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Viktor Kupreichik vs Vitaly Tseshkovsky
USSR Championship (1976), Moscow URS, rd 9, Dec-09
Sicilian Defense: Richter-Rauzer. Neo-Modern Variation Early deviations (B62)  ·  1-0


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Kibitzer's Corner
< Earlier Kibitzing  · PAGE 3 OF 3 ·  Later Kibitzing>
Oct-11-11  Patriot: What's amazing is that after I finally looked at 27.Nc8+, the back rank weakness stood out like a flashing light. So seeing this efficiently depended on quickly considering each check without getting entangled in anything deep.
Oct-11-11  newton296: saw Nc8+ but thought ...Qc5 refuted it.

I missed Rd8 mate after RxN QxQ Rd8++

Oct-11-11  newton296: maybe I'm showing my lack of opening knowledge here. but Rhe1 was s shocker to me! this is a some game by victor!

a real sac festival.

Oct-11-11  sevenseaman: Two tough pieces of visualization involved in this game are;

1. Whatever discovered check you choose, the N move must command influence over e7 - easy to see.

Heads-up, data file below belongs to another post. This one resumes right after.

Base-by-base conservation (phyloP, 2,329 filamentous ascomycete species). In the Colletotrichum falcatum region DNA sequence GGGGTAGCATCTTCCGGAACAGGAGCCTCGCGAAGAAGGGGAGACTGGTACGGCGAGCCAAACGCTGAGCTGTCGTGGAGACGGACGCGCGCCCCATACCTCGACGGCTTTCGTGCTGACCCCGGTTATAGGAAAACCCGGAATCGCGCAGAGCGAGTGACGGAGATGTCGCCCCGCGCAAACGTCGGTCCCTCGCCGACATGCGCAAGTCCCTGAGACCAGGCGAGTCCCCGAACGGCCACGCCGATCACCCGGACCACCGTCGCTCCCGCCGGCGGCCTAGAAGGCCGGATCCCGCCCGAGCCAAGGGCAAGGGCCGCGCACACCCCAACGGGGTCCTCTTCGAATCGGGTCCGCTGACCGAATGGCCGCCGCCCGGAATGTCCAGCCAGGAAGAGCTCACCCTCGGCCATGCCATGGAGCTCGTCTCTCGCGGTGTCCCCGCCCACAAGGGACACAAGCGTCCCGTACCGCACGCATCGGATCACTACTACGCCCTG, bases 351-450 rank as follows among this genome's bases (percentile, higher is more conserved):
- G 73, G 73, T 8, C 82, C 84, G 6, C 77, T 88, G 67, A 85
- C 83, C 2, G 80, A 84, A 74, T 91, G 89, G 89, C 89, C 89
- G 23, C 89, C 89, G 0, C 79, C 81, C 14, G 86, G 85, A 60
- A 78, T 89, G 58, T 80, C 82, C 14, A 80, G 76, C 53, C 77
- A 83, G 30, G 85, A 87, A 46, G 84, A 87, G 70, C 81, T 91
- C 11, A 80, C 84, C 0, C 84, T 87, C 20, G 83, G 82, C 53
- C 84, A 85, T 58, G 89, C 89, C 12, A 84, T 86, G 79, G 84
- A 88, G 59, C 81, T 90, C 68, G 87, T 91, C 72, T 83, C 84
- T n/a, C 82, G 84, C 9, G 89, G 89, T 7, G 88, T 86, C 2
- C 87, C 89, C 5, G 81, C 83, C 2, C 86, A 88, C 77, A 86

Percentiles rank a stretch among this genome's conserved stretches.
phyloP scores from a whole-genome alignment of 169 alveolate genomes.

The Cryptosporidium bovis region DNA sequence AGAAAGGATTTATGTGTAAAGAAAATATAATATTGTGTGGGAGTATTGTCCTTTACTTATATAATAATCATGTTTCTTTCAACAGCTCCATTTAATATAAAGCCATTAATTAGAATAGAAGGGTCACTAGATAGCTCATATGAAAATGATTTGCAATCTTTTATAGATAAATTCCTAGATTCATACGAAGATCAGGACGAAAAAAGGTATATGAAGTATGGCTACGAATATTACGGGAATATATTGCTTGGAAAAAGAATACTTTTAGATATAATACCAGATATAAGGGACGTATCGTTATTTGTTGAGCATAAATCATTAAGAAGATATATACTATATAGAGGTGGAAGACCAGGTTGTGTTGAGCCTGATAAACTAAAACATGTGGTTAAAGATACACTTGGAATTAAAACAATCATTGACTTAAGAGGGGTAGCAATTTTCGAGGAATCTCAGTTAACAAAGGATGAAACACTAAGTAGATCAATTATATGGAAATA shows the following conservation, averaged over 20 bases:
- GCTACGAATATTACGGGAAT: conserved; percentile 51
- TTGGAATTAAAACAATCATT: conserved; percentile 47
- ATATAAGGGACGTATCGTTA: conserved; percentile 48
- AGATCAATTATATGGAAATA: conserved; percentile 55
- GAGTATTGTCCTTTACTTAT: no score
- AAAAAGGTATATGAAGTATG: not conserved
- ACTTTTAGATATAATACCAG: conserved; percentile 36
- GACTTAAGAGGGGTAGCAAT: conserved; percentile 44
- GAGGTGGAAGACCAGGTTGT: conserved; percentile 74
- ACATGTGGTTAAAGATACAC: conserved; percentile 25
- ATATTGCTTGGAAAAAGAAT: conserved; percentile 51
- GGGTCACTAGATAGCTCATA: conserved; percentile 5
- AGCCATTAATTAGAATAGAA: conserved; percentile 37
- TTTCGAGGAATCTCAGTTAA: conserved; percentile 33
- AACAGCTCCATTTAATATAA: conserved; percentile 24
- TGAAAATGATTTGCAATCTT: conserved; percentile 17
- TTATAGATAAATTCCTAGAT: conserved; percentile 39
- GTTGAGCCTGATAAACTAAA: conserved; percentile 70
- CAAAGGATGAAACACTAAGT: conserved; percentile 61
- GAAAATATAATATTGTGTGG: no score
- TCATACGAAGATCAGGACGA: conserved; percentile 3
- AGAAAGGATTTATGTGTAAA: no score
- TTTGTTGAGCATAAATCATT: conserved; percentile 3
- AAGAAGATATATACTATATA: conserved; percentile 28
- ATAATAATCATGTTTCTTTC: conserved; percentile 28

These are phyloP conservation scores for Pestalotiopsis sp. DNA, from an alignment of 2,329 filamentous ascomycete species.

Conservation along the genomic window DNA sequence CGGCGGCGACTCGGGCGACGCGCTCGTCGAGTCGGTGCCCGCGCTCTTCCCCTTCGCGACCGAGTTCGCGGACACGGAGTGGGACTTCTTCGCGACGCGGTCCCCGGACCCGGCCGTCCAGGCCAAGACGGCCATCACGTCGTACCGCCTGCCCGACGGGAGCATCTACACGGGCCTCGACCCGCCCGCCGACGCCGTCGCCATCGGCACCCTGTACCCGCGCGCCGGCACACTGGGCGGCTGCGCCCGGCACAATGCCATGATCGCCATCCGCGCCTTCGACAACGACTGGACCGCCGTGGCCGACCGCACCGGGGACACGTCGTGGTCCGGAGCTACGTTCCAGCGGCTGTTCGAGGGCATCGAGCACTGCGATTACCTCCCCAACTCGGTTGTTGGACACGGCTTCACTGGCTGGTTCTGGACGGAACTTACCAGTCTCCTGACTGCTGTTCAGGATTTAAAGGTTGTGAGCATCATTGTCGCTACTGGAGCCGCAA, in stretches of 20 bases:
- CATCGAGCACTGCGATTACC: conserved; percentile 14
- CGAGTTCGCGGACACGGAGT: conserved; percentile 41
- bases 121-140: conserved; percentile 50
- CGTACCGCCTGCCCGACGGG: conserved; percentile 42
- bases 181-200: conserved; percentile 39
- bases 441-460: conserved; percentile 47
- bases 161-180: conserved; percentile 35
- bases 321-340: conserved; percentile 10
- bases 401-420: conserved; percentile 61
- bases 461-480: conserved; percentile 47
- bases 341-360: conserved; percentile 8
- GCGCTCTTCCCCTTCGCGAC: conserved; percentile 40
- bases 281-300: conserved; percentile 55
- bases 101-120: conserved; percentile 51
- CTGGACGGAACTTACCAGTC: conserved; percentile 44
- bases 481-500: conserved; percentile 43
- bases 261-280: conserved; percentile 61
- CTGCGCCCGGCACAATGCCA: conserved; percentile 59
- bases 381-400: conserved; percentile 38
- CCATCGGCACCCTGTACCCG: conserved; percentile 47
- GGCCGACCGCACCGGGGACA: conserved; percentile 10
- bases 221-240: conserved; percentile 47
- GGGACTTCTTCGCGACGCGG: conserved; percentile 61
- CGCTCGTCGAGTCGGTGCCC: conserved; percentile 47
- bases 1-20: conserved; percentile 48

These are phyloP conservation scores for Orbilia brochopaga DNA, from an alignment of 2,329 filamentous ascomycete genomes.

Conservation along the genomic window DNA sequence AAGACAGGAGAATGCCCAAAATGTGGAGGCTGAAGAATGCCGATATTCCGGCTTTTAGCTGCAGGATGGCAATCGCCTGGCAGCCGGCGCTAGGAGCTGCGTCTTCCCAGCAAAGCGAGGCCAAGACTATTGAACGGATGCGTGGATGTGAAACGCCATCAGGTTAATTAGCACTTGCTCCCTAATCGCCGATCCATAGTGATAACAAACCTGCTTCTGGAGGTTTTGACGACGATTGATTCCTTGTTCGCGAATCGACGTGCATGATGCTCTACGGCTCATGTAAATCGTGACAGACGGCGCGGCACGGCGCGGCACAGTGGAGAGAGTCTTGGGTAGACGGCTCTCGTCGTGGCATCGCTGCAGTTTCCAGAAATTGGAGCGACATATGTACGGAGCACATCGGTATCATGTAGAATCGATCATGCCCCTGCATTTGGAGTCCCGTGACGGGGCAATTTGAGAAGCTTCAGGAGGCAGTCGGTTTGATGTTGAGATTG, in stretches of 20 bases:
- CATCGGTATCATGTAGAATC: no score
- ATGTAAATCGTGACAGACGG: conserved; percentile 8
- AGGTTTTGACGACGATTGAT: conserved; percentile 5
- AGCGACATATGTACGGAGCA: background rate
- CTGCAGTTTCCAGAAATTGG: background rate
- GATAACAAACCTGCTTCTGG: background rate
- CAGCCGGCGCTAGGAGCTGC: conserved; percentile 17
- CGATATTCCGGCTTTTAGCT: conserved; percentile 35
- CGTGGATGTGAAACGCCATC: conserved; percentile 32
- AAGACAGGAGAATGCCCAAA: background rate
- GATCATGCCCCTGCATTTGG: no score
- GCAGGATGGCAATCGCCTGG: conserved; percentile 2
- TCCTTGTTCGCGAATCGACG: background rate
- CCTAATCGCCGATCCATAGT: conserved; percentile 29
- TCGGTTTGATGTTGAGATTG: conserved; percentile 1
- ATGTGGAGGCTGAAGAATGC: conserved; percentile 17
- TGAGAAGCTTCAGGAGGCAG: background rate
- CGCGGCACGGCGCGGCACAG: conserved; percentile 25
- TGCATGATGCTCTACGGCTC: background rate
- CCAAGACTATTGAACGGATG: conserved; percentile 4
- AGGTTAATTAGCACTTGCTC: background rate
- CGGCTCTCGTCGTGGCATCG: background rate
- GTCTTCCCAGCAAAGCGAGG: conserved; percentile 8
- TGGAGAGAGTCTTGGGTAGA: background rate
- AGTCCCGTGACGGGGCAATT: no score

2. The R at b8 may not interfere with the mating procedure (Rd8#) - not so easy to see, even difficult.

The only way you arrive at the 2nd visualization is when you compare the characteristics of 27. Nf5+ and 27. Nc8+. This takes time. May be 2-3 minutes for an experienced solver, 10 - 15 minutes for a callower one.

That is why I will not call it a run-of-the-mill Tuesday puzzle but a much tougher one.

Oct-11-11  newton296: <chrisowen: kuprechik the big man offload c8+ in wood preservation nor we

hans it blue nd7 ha in bang on the moonshine in knight piece da

cote am in it house again qa3 ursa windmill guillotine great

bear tses miss both qxe7 next on rc8 low champion alekhine rack